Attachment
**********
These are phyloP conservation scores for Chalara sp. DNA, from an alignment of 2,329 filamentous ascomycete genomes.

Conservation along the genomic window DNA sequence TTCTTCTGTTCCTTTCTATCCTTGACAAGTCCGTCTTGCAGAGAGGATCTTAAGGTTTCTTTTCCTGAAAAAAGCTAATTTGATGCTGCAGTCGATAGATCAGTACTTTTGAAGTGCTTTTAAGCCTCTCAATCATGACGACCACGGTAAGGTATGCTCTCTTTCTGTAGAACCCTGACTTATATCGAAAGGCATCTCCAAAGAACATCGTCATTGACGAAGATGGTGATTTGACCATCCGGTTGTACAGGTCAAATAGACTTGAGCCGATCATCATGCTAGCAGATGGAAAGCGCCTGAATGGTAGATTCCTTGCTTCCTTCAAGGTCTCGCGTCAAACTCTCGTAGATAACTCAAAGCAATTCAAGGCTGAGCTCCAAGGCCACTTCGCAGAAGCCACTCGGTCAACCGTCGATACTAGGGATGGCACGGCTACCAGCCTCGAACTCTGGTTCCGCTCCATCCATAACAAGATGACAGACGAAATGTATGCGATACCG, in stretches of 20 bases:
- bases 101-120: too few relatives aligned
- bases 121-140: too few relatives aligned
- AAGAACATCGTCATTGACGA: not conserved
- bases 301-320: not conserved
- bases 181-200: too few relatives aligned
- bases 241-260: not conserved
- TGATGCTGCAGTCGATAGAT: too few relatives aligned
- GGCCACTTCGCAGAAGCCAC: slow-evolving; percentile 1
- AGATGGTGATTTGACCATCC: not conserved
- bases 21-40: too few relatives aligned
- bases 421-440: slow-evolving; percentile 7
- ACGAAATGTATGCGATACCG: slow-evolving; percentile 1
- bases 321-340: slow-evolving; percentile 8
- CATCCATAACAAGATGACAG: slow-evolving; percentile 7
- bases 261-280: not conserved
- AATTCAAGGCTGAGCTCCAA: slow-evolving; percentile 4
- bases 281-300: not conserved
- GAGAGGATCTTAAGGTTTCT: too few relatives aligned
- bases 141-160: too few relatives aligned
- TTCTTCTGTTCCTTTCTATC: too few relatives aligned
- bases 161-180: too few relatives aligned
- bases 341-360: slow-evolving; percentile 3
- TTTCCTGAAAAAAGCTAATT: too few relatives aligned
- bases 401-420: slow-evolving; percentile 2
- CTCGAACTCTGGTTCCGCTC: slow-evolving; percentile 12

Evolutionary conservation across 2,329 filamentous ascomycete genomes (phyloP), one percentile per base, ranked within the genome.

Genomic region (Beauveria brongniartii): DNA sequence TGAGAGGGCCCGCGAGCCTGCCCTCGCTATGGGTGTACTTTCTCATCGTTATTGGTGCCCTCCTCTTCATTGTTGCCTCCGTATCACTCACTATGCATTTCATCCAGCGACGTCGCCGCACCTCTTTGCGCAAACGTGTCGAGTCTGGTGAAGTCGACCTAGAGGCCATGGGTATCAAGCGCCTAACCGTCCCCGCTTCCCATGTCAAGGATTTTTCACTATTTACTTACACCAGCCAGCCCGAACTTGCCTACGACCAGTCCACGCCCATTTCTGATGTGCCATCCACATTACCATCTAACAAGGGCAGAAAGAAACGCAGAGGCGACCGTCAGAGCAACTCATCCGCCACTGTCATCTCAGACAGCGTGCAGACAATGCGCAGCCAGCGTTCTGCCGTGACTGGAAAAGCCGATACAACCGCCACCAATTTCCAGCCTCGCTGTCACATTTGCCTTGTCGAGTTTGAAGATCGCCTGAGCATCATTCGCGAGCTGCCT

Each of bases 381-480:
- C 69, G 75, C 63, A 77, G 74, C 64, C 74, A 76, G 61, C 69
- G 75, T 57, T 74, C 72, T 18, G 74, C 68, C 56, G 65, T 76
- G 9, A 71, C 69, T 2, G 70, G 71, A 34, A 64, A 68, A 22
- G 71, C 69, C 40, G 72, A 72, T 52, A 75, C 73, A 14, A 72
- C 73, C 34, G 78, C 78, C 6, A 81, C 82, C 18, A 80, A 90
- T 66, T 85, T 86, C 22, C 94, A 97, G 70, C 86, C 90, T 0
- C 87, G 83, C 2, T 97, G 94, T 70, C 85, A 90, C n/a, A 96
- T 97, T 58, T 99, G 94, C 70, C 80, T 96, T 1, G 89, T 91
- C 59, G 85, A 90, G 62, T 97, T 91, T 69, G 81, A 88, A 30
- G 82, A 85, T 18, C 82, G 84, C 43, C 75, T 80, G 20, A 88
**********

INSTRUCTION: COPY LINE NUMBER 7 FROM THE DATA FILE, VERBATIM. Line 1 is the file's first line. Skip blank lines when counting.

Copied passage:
- bases 181-200: too few relatives aligned